After the HolocaustIn reference to the article about my...


March 17, 1994

After the Holocaust

In reference to the article about my work in the Today section March 11, I would like to clarify my position regarding the comparison of the Holocaust to the situation in the Balkans.

First, the quote about the movie "Schindler's List" was in fact a composite of two comments, and I am concerned that misunderstandings of my position might occur as a result of this combined quote.

What I said was that I personally could not see the movie and watch people cry about the events of 50 years ago because, psychologically, I was not prepared to handle this due to what I know about the situation in the former Yugoslavia.

Later in the interview, I remarked, "What is the point of remembering the Holocaust, other than to honor the memory of the victims, if we do not learn from it and do something about what is happening now?"

I have spent the past 3 1/2 years working with and on behalf of Holocaust survivors and those persecuted by the Nazi regime, of all backgrounds.

It is precisely because of the terrible suffering by victims of the Holocaust and what I have learned from them that I was moved to do something about the situation in the Balkans -- and for victims on all sides.

My life has changed irrevocably as a result of the inspiration the survivors and other volunteers at the Holocaust and War Victims Tracing Center have given me.

I would never diminish the significance of the Holocaust as a unique and terrible tragedy that should never be repeated, or wish to shed any doubt on the importance of the recognition of the long-term impact upon those whose families and communities were destroyed.

I only want to apply the lessons learned to current tragedies -- and I believe this is owed to the memory of those who perished and suffered due to the ethnic hatreds that resulted in the Holocaust.

Diane Paul


The writer is director of the American Red Cross Holocaust and War Victims Tracing and Information Center.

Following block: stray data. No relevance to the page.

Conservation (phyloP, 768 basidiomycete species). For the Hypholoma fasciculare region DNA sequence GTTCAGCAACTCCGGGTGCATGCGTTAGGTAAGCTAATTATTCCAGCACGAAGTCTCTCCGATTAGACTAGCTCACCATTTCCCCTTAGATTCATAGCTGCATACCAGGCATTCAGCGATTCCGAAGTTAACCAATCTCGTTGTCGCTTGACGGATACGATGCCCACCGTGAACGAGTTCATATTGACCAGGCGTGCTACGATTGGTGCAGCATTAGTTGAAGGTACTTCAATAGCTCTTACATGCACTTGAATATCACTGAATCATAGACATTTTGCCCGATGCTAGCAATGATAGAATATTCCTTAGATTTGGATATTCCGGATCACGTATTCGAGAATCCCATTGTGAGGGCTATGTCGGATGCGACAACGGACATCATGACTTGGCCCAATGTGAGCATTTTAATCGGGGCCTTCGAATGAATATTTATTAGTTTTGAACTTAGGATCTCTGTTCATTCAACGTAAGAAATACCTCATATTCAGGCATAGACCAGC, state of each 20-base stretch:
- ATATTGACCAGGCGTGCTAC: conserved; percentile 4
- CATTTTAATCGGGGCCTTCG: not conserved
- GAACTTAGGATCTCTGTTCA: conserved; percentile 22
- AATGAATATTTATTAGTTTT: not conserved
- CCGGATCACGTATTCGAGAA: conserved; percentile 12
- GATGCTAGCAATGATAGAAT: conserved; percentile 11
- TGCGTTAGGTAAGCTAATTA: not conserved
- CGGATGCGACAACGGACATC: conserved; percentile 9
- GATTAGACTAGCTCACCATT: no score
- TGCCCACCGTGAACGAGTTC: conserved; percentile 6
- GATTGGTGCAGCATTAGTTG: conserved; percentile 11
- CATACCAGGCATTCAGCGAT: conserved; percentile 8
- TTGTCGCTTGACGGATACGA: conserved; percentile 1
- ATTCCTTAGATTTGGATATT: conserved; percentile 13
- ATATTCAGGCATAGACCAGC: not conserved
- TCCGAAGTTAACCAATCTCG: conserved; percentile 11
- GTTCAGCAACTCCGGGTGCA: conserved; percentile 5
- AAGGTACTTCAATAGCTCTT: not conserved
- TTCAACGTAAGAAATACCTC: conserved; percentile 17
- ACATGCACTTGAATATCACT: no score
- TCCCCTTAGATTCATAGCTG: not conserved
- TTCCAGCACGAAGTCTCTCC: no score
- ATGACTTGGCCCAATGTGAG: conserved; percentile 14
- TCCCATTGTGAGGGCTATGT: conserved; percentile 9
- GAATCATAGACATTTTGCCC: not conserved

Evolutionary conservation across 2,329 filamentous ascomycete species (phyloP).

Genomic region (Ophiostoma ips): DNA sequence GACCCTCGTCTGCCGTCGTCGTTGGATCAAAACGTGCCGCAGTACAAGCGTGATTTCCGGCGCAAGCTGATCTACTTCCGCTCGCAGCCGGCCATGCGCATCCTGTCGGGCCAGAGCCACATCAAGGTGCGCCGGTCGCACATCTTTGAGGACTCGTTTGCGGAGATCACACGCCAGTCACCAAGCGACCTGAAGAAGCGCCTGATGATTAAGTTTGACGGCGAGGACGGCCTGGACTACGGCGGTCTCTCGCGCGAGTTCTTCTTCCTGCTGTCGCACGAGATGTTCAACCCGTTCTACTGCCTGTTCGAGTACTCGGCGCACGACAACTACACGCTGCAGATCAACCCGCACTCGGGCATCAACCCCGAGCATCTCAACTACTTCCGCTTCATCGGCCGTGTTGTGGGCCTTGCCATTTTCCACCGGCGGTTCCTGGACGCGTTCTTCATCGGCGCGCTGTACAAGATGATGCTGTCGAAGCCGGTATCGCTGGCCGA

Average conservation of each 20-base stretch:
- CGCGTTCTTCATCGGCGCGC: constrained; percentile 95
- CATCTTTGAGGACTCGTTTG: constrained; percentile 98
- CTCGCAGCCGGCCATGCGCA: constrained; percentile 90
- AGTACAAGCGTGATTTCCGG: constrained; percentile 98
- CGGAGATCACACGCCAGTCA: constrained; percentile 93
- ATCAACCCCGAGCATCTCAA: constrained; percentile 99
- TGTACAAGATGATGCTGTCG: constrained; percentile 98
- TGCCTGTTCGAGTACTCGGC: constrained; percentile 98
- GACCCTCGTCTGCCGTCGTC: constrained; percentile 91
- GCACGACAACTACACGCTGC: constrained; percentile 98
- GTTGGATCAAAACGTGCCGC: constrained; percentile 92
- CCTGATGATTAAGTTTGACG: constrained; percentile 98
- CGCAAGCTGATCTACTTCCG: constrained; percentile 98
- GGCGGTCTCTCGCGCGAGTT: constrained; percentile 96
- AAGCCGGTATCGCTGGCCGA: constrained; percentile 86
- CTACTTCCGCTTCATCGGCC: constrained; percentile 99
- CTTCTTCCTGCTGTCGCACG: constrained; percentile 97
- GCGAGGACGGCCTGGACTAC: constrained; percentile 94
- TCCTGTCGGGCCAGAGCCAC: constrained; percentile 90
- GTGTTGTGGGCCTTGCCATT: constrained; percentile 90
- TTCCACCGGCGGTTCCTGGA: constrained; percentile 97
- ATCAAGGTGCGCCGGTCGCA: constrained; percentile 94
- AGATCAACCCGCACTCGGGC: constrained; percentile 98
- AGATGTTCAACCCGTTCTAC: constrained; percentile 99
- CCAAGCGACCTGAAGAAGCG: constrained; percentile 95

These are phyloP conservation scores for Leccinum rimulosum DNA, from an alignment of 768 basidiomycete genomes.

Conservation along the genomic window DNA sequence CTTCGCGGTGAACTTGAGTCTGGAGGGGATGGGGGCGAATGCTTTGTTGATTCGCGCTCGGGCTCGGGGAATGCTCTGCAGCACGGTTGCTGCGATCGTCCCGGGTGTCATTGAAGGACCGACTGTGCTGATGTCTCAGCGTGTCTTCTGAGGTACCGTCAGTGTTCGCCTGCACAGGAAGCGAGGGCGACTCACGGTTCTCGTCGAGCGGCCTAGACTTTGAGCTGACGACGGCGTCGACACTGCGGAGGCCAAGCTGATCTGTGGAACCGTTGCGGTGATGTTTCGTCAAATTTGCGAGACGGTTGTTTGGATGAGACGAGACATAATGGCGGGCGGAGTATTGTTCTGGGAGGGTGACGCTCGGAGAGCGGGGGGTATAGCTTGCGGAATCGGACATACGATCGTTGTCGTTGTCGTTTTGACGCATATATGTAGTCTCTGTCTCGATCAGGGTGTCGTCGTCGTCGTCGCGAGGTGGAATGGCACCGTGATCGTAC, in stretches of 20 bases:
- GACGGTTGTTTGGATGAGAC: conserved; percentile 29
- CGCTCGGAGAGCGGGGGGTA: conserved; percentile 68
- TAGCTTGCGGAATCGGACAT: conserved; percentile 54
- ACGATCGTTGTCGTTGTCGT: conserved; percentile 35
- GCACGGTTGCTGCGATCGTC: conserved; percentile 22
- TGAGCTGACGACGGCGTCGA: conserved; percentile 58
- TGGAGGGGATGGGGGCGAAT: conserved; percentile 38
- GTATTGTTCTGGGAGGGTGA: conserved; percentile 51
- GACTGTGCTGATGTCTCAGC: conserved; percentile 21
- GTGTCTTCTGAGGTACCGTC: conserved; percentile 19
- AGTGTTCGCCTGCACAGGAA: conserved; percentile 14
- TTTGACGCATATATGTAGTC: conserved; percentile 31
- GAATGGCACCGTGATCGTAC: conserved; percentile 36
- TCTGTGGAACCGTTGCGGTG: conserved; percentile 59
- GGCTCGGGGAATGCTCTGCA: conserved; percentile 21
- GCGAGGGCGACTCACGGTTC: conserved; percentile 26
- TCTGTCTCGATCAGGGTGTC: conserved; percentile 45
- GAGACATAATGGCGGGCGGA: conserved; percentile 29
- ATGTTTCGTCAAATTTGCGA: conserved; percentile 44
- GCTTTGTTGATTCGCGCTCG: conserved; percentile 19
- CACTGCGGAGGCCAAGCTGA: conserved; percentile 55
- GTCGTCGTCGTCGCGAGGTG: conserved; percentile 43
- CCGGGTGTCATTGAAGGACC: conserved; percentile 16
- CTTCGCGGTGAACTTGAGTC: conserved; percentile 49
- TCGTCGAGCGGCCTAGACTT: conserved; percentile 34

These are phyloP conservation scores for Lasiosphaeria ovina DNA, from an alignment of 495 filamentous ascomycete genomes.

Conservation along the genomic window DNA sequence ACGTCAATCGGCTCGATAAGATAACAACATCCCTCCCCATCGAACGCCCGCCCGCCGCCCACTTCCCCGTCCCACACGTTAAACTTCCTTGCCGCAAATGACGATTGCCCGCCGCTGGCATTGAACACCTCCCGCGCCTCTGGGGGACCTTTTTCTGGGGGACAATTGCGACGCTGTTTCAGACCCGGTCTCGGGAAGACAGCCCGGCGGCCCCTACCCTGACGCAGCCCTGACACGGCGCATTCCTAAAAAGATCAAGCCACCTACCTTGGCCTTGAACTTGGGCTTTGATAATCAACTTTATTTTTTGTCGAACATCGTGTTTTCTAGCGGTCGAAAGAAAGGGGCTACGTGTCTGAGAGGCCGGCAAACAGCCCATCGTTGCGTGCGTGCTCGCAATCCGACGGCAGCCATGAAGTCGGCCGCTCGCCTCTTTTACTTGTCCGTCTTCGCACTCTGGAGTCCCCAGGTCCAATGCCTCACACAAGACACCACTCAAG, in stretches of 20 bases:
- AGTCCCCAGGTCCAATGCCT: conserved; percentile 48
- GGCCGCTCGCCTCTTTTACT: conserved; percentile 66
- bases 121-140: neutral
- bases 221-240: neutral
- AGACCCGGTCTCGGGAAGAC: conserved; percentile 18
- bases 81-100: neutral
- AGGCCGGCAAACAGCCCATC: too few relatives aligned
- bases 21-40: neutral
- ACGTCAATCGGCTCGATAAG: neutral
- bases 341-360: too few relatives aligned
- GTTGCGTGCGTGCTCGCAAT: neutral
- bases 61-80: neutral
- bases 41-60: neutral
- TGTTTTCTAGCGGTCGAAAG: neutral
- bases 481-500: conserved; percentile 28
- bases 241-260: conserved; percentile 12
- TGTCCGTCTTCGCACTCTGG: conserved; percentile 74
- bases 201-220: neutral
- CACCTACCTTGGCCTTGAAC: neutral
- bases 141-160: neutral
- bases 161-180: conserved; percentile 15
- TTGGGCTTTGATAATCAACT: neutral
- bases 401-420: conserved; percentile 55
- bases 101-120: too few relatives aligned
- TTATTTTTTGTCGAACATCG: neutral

Men and Women at Work

Susan Reimer's Feb. 28 column ably addressed the folly of young women who seem to think that feminism doesn't matter any more. She points out that sexism is far from dead, that there are still battles to be won, that sex does still matter.

I know that it happens far too often (once is too often) that a woman is hired just because she is a woman and therefore good for the affirmative action statistics, or looks good around the office, or can be hired for less than a man would have to be paid.

And of course it is a fact that workplace sexual harassment is widespread to the point that it will probably happen at least once to virtually every woman who steps into a workplace.

We all know, too, that reprisals against harassed whistle-blowers are a fact of life. All of these things are true, and all are reprehensible and must be fought until they are stamped out.

What is not true, however, is that all the men a young woman encounters in her working life can be expected to act this way in the absence of legal constraints, as Ms. Reimer seems to believe.

Men know, as she says, that ". . . the world is watching how they behave toward [women]." We know it very well. And for some of us, that is the only reason we treat a woman properly at work. But not for all of us.

For many of us it isn't that we're being watched, or that we think we're "too cool" or "too correct." No, believe it or not, there are men out there who treat women with the respect they deserve as human beings just because we think it's the right thing to do.

There are men out there who think that the sexist system in which we were all raised is wrong.

Some of us have to fight against the sexist attitudes we were fed from childhood to do the right thing, but we do it.

In short, some of us do it just because we're decent people, and that's what decent people do.

I realized that the focus of the column was the problems women encounter in a still-sexist world, but these kinds of sweeping generalizations about men take us exactly no distance toward change for the better.

Rick Wright


Pension Money

Reading The Sun's March 6 article, "Pension trustees question McLean plan," left me dumbfounded.

To think that $10 million of what is ultimately taxpayers' money would be invested in a brokerage firm was a bad idea before Jacqueline McLean was indicted and it is a bad idea now.

It seems that the city trustees had approved an investment that did not meet the basic guidelines to invest only in companies with "long and prosperous reputations." This is an investment that could prove to be far costlier than the initial $10 million.

Not only does the Chapman Co. not have "a long and prosperous reputation," but if revenues were extracted that are related to those which were awarded because of their minority ownership, you have what I think to be a dramatically different profit picture.

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